Music

Bandwidth: The Other Music

Students enjoying the rock concert by Opeth, the Swedish rock band, at Indian Institute of Technology-Madras as part of the IIT's annual fest, "Saarang", in Chennai on January 25, 2009. Photo: R. Ragu

Students enjoying the rock concert by Opeth, the Swedish rock band, at Indian Institute of Technology-Madras as part of the IIT's annual fest, "Saarang", in Chennai on January 25, 2009. Photo: R. Ragu  

Independent musicians have two distinctive advantages compared to cinema music - live performances and freedom to experiment.

A monthly column on the current trends in independent music.

There is a story behind the origins of the popular Tamil film song “Nakka Mukka” that was related by marana gana Viji. He claims the song is derived from an old song written eons ago by a ‘vettiyan.’ It simply and directly speaks of caste oppression - it is impossible to listen to him sing it without feeling at least for a moment the resentment hiding behind resigned joviality of the melody.

Time has moved on since, and today, we find that popular music in most parts of our country has become synonymous with film music. There are many reasons for this - a lack of venues for new music, the appropriation of both classical and folk music by film music, plain economics and the tendency of bands to cover popular songs rather than write original ones.

Over the last decade, however, thanks to pioneers ranging from Indian Ocean to Swarathma, more and more bands and musicians have begun to concentrate on writing and performing their own songs. There are more music festivals and more musicians performing across genres from obscure kinds of metal to electronic dance music than even five or six years ago. Websites such as OkListen and numerous blogs run by fans are attempting to bridge the gap between musicians and listeners.

Radio channels are more receptive to broadcasting independent music and television channels are opening up to the idea too.

As the first generation to grow up completely in an economically liberalized India goes to work, the other music is only going to get louder.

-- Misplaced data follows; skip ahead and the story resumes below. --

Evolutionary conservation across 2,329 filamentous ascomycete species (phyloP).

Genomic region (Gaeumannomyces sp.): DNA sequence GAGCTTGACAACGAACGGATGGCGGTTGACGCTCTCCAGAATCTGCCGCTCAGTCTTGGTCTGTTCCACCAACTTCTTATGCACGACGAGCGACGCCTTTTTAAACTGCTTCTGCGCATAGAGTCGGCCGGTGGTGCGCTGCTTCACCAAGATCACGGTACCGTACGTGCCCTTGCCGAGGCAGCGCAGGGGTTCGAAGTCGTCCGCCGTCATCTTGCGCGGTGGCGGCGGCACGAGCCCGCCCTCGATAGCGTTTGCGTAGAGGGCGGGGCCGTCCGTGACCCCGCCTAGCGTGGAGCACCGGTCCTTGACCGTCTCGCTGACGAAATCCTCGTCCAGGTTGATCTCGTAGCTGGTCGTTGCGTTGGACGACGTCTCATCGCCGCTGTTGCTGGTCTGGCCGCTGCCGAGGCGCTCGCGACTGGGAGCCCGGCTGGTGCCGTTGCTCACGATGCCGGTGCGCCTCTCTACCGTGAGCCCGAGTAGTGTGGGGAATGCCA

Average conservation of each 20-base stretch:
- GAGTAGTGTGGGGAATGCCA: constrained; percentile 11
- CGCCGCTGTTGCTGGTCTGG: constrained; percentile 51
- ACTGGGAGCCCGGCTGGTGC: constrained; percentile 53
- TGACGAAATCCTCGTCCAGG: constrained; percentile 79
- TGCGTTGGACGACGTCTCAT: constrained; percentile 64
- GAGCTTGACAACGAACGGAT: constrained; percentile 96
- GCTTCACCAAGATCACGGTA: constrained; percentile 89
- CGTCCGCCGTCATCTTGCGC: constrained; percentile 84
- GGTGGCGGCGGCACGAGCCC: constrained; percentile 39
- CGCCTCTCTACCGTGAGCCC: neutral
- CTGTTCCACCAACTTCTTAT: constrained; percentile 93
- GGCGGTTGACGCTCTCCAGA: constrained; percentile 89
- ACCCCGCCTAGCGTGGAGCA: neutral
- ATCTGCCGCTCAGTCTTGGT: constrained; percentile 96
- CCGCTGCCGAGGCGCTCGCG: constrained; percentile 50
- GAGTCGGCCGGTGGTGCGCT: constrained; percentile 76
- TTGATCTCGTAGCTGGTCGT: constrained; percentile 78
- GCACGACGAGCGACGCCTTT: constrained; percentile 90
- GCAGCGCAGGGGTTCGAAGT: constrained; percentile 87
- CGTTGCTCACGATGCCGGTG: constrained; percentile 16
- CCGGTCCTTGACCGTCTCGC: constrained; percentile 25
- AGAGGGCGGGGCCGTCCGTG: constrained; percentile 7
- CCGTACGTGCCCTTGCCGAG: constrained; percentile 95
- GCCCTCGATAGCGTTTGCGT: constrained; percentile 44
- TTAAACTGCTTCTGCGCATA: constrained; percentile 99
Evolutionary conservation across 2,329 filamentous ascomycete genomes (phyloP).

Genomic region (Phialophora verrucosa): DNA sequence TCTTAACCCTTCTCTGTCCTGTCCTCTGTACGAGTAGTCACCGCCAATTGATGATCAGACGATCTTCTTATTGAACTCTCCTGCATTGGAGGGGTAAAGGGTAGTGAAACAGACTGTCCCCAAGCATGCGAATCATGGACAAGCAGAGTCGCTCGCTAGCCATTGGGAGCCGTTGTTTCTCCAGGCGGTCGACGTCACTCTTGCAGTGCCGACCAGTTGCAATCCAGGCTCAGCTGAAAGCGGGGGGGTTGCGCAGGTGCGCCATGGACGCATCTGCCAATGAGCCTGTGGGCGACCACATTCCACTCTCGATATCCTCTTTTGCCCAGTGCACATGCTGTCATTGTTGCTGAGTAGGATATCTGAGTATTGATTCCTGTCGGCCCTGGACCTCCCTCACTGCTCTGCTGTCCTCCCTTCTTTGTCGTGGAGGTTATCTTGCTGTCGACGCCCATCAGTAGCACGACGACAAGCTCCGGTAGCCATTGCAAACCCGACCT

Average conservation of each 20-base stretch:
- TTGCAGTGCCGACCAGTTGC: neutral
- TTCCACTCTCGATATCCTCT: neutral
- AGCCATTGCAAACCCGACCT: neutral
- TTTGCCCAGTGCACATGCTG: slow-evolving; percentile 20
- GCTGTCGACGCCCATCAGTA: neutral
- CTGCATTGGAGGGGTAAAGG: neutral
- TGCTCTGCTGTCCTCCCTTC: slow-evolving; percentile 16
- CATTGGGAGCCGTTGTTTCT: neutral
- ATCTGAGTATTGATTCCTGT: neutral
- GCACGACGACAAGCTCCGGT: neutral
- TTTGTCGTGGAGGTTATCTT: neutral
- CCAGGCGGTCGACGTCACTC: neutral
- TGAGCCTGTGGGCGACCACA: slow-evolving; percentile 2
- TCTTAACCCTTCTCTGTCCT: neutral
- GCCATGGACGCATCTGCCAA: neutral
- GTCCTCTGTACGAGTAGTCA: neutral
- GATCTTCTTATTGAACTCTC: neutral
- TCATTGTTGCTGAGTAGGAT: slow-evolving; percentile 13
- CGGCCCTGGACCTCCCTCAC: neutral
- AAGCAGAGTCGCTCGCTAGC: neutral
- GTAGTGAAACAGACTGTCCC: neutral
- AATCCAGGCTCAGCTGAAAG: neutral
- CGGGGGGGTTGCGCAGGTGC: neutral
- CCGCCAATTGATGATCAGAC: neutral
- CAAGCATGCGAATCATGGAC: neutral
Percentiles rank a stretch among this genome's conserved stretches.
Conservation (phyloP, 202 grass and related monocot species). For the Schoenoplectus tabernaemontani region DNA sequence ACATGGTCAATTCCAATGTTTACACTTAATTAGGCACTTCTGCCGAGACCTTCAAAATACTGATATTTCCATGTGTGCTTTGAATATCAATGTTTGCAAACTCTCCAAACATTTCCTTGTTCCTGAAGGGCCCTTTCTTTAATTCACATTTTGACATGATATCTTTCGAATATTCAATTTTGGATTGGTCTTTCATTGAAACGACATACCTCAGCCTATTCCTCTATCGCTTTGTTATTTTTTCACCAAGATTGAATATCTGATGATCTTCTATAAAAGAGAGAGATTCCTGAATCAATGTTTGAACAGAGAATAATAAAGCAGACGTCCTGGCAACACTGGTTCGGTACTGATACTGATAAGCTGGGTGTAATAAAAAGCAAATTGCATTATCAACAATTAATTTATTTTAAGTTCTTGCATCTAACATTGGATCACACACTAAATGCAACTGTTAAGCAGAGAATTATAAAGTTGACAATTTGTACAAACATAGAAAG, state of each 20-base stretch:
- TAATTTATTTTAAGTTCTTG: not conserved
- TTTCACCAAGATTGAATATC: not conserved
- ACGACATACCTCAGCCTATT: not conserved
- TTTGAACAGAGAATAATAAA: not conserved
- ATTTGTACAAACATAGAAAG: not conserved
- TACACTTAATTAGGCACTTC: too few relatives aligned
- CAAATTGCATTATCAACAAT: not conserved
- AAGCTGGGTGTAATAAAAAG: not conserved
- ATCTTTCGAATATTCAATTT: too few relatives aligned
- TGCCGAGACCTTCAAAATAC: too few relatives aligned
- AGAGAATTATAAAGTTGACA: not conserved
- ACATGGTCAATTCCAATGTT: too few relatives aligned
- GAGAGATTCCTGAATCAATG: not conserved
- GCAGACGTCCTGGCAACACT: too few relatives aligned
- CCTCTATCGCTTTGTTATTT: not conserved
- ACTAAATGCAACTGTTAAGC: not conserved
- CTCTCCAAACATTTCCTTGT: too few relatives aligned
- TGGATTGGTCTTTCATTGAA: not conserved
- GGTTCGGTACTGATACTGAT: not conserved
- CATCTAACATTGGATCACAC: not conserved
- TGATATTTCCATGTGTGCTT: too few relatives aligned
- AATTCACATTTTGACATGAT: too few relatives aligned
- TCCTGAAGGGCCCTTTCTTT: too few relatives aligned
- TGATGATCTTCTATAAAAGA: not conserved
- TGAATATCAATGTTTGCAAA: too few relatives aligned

This is not to say that independent music itself has come of age. Lyrics are often frivolous and melodies, often derivative. There are clear lines of class and language that separate musicians and the music they create. All the social and cultural issues that affect our everyday life affect the other music. Questions of financial sustainability, authenticity and so on are as yet unanswered.

However, independent musicians have two distinctive advantages compared to cinema music - live performances and freedom to experiment. While many questions can be raised about the songs that we finally hear, what is undoubted is the technical proficiency and the musical skill of the artists themselves. So far, journalism about independent music scene has predominantly been bland reportage or unwarranted hagiography. Most of the writing has also left out countless folk and subaltern musicians creating art on the fringes of our society.

This column will review original, non-film music while simultaneously talking to the musicians behind it. The idea is to bring independent music to a larger audience and provide the cultural context necessary to understand and appreciate it.

So that the next time, some unknown musician writes a song that warms cold hearts or expresses a truth that we know but cannot articulate or refuse to acknowledge - there will be a place where he/she will be offered credibility and heard without judgment - right here.

(The author is a Tamil singer, songwriter and freelance writer.)

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Printable version | May 31, 2020 3:30:56 AM | https://www.thehindu.com/features/friday-review/music/bandwidth-the-other-music/article6360800.ece

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